How to Use Less Water at Home

By John Voket

Whether you live in a drought prone area or are simply environmentally conscious, saving water is important, and you can do so both inside and outside your home.

The non-profit GRACE Communications Foundation (GRACE) developed a free Water Footprint Calculator, so consumers can see how their everyday actions – from washing dishes to watering the lawn to buying groceries – impact water use.  

Here are some great ways GRACE says homeowners can conserve water inside their homes:

– Get a dishwasher, especially water- and energy-efficient models. Hand washing one load of dishes can use 20 gallons of water, whereas water- and energy-efficient dishwashers use as little as 4.5 gallons.
– When doing dishes by hand, use a little water to get your sponge soapy, then turn off the faucet until you’re ready to rinse a bunch of dishes at once. Or plug the sink or get a tub to wash dishes in so you don’t need to let water run.
– Use dish and clothes washing machines only when it’s full.
– Choose ENERGY STAR water- and energy-efficient dish- and clothes-washing appliances if you’re in the market.
– Wash denim clothes and jeans less – washing them a lot will wear them out more quickly. Consider airing them out or even putting them in the freezer to freshen them up.
– Dry clothes on a drying rack or a clothes line. When you save energy, you also save water because power plants use a lot of water to produce electricity.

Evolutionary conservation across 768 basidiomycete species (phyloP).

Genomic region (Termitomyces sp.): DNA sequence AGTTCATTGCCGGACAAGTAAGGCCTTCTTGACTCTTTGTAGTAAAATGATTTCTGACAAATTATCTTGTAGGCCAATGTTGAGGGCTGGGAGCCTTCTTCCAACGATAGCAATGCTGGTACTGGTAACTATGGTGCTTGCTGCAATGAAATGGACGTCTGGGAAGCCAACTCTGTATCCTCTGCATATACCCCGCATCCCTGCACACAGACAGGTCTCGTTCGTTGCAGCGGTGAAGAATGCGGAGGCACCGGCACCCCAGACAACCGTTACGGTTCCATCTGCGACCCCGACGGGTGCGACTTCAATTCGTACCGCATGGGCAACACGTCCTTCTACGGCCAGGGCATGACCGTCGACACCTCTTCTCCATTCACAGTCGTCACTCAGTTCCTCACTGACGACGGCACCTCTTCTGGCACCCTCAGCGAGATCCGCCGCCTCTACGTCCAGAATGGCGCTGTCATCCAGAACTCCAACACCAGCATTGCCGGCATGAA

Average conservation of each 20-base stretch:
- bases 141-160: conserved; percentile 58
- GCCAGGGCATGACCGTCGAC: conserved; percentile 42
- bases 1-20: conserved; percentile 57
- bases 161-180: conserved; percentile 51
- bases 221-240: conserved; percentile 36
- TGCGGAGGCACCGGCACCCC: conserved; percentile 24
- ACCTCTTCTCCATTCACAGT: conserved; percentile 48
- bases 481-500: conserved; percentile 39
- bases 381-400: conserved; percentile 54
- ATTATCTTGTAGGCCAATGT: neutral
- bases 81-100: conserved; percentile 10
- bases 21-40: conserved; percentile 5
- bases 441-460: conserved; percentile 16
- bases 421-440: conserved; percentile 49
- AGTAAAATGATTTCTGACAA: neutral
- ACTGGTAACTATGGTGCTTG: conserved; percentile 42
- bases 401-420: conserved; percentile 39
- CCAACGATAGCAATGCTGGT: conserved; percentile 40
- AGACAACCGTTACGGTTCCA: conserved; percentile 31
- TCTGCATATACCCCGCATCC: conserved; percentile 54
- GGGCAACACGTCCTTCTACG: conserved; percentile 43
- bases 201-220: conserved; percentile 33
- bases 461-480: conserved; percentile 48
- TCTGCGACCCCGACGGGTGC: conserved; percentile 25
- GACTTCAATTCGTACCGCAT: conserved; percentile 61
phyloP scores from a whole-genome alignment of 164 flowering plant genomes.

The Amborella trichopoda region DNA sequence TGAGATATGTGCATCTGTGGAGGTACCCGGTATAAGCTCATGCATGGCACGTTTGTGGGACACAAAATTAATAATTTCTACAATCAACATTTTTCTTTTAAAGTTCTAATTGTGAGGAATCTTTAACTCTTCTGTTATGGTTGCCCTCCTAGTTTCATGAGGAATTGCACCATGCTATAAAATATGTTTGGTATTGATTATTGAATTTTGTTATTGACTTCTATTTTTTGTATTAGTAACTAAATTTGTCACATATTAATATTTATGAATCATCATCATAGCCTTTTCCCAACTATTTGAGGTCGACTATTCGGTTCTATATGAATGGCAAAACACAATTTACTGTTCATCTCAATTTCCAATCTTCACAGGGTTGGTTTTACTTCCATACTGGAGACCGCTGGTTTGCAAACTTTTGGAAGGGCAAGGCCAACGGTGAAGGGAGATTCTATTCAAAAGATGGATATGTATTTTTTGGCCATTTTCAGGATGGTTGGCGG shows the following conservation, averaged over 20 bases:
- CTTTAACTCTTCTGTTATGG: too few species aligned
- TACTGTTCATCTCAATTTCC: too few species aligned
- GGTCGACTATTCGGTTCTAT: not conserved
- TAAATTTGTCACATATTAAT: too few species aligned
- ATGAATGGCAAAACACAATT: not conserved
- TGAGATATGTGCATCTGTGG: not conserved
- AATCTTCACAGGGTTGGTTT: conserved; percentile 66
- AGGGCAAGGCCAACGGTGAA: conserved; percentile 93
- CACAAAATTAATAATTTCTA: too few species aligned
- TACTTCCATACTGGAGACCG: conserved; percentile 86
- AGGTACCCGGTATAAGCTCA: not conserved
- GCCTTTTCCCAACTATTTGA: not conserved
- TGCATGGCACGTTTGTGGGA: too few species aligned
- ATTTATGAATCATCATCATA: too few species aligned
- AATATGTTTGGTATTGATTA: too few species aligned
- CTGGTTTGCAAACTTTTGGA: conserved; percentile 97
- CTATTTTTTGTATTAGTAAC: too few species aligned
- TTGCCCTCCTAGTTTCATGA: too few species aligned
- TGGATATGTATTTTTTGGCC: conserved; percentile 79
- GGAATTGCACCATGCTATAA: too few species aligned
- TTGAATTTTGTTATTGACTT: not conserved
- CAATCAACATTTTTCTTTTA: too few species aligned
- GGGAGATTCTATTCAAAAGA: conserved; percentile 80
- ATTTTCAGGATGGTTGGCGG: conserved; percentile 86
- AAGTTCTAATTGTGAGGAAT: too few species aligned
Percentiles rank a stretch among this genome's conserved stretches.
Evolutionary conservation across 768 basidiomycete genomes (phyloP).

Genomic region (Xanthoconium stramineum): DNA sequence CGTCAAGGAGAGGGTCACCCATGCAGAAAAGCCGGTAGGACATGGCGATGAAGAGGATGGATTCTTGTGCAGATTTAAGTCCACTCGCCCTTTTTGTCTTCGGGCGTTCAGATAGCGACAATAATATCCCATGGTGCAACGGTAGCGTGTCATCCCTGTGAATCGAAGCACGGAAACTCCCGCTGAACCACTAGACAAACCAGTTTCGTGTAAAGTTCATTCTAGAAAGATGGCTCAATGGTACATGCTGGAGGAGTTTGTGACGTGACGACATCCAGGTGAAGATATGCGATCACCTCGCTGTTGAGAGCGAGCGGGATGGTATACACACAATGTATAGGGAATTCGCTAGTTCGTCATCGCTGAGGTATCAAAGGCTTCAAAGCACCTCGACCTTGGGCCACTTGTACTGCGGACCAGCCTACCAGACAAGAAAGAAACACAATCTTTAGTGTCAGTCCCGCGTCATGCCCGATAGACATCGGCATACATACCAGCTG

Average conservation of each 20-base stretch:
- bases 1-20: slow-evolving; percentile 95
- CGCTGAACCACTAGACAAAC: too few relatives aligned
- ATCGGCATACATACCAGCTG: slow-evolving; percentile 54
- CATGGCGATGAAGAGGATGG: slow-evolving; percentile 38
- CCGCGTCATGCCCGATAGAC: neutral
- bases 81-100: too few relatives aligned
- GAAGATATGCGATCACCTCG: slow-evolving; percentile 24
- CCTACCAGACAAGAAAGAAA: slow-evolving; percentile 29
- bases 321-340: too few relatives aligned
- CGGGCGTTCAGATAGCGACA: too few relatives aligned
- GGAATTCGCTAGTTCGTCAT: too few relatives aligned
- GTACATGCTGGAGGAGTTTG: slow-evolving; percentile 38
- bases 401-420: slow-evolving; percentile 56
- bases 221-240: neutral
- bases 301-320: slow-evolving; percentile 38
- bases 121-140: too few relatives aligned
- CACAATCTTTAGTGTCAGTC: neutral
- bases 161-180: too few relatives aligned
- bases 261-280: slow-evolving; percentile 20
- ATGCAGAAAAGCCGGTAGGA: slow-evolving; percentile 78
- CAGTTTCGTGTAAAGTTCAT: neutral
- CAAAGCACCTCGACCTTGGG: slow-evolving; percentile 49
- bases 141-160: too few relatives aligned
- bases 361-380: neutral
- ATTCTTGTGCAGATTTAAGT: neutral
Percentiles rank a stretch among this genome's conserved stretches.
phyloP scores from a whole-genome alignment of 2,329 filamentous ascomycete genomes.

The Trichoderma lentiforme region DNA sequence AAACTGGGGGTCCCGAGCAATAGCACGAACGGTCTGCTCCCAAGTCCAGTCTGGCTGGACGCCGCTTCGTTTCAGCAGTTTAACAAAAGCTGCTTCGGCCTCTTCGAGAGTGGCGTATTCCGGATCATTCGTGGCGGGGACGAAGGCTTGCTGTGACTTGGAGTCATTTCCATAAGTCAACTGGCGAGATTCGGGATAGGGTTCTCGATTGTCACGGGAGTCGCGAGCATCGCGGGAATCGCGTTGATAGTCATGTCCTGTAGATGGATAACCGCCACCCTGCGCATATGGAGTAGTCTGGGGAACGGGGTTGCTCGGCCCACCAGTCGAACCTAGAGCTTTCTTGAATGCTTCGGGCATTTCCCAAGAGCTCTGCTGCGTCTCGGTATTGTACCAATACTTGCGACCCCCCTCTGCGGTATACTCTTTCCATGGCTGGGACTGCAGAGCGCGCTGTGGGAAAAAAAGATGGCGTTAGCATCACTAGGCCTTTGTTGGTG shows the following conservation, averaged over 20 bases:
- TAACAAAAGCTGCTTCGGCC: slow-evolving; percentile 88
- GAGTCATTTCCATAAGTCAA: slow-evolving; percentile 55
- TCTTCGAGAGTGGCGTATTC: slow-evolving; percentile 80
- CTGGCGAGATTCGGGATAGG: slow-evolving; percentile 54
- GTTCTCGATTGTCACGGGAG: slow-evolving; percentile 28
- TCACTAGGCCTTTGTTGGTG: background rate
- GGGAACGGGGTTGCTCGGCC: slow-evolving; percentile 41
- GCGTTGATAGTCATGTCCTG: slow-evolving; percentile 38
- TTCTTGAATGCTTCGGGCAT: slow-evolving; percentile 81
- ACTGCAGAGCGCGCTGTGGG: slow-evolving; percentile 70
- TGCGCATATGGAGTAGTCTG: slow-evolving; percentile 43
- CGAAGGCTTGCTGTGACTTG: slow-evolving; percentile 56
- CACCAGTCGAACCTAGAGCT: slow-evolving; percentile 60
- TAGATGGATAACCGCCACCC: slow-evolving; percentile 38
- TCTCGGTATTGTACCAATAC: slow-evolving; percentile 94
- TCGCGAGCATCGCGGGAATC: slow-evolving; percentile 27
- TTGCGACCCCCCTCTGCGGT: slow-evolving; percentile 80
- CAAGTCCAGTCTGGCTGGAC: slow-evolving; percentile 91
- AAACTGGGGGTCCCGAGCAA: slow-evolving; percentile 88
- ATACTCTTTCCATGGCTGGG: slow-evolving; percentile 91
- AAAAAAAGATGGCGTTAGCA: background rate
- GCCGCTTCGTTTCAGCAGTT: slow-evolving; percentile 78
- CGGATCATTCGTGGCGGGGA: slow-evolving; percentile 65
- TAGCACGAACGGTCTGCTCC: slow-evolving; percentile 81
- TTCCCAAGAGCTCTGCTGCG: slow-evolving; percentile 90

– Put a bucket in the shower while you’re waiting for the water to warm up, and use that water for plants, flushing the toilet, or cleaning.
– Install a low-flow showerhead — conventional showerheads flow at 5 gallons per minute or more, whereas low-flow showerheads typically flow at 2.5 gallons per minute (or less).
– Spend less time in the shower, and turn off the water as you soap up, shave or brush your teeth to save time.
– Avoid baths. The average bath uses 35 to 50 gallons of water, whereas a 10-minute shower with a low-flow showerhead only uses 25 gallons.
– EPA New England further advises immediately repairing leaky faucets, indoors and out.

Source: watercalculator.org.

Thanks for visiting my Blog site. If you would like to discuss this topic with me or get more information please contact me by calling 919-247-4667 or emailing me at Tim@TheTrianglesBroker.com. And you can always visit my personal real estate website for lots of additional information and to search for homes at www.TheTrianglesBroker.com or www.BuyAndSelllingTriangleHomes.com  McBrayer – The Triangles Broker.

Reprinted with permission from RISMedia. ©2018. All rights reserved.

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